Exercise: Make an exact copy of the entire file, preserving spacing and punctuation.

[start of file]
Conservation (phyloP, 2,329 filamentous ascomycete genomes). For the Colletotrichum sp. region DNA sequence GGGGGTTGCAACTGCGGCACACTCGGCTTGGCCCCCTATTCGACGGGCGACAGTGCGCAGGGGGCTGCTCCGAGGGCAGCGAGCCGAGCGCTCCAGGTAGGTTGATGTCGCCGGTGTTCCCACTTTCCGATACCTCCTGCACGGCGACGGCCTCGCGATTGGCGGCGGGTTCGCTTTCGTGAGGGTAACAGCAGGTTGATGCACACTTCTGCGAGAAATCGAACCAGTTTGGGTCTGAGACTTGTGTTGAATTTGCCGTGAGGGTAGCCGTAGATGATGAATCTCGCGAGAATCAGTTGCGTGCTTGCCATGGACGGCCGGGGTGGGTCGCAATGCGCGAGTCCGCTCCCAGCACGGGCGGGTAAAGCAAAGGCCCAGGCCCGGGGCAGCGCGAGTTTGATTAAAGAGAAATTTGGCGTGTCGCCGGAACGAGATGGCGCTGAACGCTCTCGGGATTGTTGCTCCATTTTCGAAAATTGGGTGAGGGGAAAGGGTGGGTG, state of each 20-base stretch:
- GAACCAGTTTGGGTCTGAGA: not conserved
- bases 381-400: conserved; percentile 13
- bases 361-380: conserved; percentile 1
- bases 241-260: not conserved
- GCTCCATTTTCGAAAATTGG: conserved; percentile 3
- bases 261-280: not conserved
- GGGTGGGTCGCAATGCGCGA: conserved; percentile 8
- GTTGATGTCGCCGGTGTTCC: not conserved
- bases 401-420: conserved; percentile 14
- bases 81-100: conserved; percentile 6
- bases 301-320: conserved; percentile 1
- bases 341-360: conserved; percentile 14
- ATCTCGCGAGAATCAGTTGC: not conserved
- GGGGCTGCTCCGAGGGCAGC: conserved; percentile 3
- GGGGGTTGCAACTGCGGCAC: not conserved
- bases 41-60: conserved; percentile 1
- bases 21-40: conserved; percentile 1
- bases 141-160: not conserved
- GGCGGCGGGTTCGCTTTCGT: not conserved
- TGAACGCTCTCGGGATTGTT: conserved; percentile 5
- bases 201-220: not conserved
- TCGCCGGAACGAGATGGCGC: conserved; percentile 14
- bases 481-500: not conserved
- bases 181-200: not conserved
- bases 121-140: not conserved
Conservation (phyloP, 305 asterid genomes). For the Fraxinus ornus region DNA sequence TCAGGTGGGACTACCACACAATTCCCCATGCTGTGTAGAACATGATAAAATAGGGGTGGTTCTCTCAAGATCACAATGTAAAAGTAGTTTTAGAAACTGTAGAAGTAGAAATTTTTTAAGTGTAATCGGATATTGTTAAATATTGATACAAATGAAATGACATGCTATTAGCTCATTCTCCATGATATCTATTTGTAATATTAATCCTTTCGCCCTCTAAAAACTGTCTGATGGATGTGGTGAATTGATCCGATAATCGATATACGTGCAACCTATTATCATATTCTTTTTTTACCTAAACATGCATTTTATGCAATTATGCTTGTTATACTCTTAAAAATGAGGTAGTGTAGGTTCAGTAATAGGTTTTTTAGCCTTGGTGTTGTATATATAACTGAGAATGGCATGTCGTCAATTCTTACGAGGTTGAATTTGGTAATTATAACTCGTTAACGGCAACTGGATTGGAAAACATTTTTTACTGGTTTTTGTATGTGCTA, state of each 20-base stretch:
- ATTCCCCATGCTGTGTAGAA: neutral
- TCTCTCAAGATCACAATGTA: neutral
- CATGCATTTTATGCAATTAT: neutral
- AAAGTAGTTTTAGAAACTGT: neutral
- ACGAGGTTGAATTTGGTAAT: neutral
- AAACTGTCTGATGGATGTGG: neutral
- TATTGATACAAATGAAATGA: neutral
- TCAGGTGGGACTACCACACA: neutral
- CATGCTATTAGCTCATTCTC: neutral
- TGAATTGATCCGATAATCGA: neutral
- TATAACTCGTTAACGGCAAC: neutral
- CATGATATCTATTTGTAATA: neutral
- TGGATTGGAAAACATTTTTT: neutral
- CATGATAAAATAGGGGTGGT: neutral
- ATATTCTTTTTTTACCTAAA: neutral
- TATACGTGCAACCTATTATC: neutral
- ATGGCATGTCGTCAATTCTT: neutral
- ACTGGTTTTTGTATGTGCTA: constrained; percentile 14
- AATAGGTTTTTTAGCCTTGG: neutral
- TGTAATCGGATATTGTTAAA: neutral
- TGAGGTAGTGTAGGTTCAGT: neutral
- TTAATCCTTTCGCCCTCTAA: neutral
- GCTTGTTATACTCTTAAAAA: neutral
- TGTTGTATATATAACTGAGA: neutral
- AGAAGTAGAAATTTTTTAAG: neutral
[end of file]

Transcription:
Conservation (phyloP, 2,329 filamentous ascomycete genomes). For the Colletotrichum sp. region DNA sequence GGGGGTTGCAACTGCGGCACACTCGGCTTGGCCCCCTATTCGACGGGCGACAGTGCGCAGGGGGCTGCTCCGAGGGCAGCGAGCCGAGCGCTCCAGGTAGGTTGATGTCGCCGGTGTTCCCACTTTCCGATACCTCCTGCACGGCGACGGCCTCGCGATTGGCGGCGGGTTCGCTTTCGTGAGGGTAACAGCAGGTTGATGCACACTTCTGCGAGAAATCGAACCAGTTTGGGTCTGAGACTTGTGTTGAATTTGCCGTGAGGGTAGCCGTAGATGATGAATCTCGCGAGAATCAGTTGCGTGCTTGCCATGGACGGCCGGGGTGGGTCGCAATGCGCGAGTCCGCTCCCAGCACGGGCGGGTAAAGCAAAGGCCCAGGCCCGGGGCAGCGCGAGTTTGATTAAAGAGAAATTTGGCGTGTCGCCGGAACGAGATGGCGCTGAACGCTCTCGGGATTGTTGCTCCATTTTCGAAAATTGGGTGAGGGGAAAGGGTGGGTG, state of each 20-base stretch:
- GAACCAGTTTGGGTCTGAGA: not conserved
- bases 381-400: conserved; percentile 13
- bases 361-380: conserved; percentile 1
- bases 241-260: not conserved
- GCTCCATTTTCGAAAATTGG: conserved; percentile 3
- bases 261-280: not conserved
- GGGTGGGTCGCAATGCGCGA: conserved; percentile 8
- GTTGATGTCGCCGGTGTTCC: not conserved
- bases 401-420: conserved; percentile 14
- bases 81-100: conserved; percentile 6
- bases 301-320: conserved; percentile 1
- bases 341-360: conserved; percentile 14
- ATCTCGCGAGAATCAGTTGC: not conserved
- GGGGCTGCTCCGAGGGCAGC: conserved; percentile 3
- GGGGGTTGCAACTGCGGCAC: not conserved
- bases 41-60: conserved; percentile 1
- bases 21-40: conserved; percentile 1
- bases 141-160: not conserved
- GGCGGCGGGTTCGCTTTCGT: not conserved
- TGAACGCTCTCGGGATTGTT: conserved; percentile 5
- bases 201-220: not conserved
- TCGCCGGAACGAGATGGCGC: conserved; percentile 14
- bases 481-500: not conserved
- bases 181-200: not conserved
- bases 121-140: not conserved
Conservation (phyloP, 305 asterid genomes). For the Fraxinus ornus region DNA sequence TCAGGTGGGACTACCACACAATTCCCCATGCTGTGTAGAACATGATAAAATAGGGGTGGTTCTCTCAAGATCACAATGTAAAAGTAGTTTTAGAAACTGTAGAAGTAGAAATTTTTTAAGTGTAATCGGATATTGTTAAATATTGATACAAATGAAATGACATGCTATTAGCTCATTCTCCATGATATCTATTTGTAATATTAATCCTTTCGCCCTCTAAAAACTGTCTGATGGATGTGGTGAATTGATCCGATAATCGATATACGTGCAACCTATTATCATATTCTTTTTTTACCTAAACATGCATTTTATGCAATTATGCTTGTTATACTCTTAAAAATGAGGTAGTGTAGGTTCAGTAATAGGTTTTTTAGCCTTGGTGTTGTATATATAACTGAGAATGGCATGTCGTCAATTCTTACGAGGTTGAATTTGGTAATTATAACTCGTTAACGGCAACTGGATTGGAAAACATTTTTTACTGGTTTTTGTATGTGCTA, state of each 20-base stretch:
- ATTCCCCATGCTGTGTAGAA: neutral
- TCTCTCAAGATCACAATGTA: neutral
- CATGCATTTTATGCAATTAT: neutral
- AAAGTAGTTTTAGAAACTGT: neutral
- ACGAGGTTGAATTTGGTAAT: neutral
- AAACTGTCTGATGGATGTGG: neutral
- TATTGATACAAATGAAATGA: neutral
- TCAGGTGGGACTACCACACA: neutral
- CATGCTATTAGCTCATTCTC: neutral
- TGAATTGATCCGATAATCGA: neutral
- TATAACTCGTTAACGGCAAC: neutral
- CATGATATCTATTTGTAATA: neutral
- TGGATTGGAAAACATTTTTT: neutral
- CATGATAAAATAGGGGTGGT: neutral
- ATATTCTTTTTTTACCTAAA: neutral
- TATACGTGCAACCTATTATC: neutral
- ATGGCATGTCGTCAATTCTT: neutral
- ACTGGTTTTTGTATGTGCTA: constrained; percentile 14
- AATAGGTTTTTTAGCCTTGG: neutral
- TGTAATCGGATATTGTTAAA: neutral
- TGAGGTAGTGTAGGTTCAGT: neutral
- TTAATCCTTTCGCCCTCTAA: neutral
- GCTTGTTATACTCTTAAAAA: neutral
- TGTTGTATATATAACTGAGA: neutral
- AGAAGTAGAAATTTTTTAAG: neutral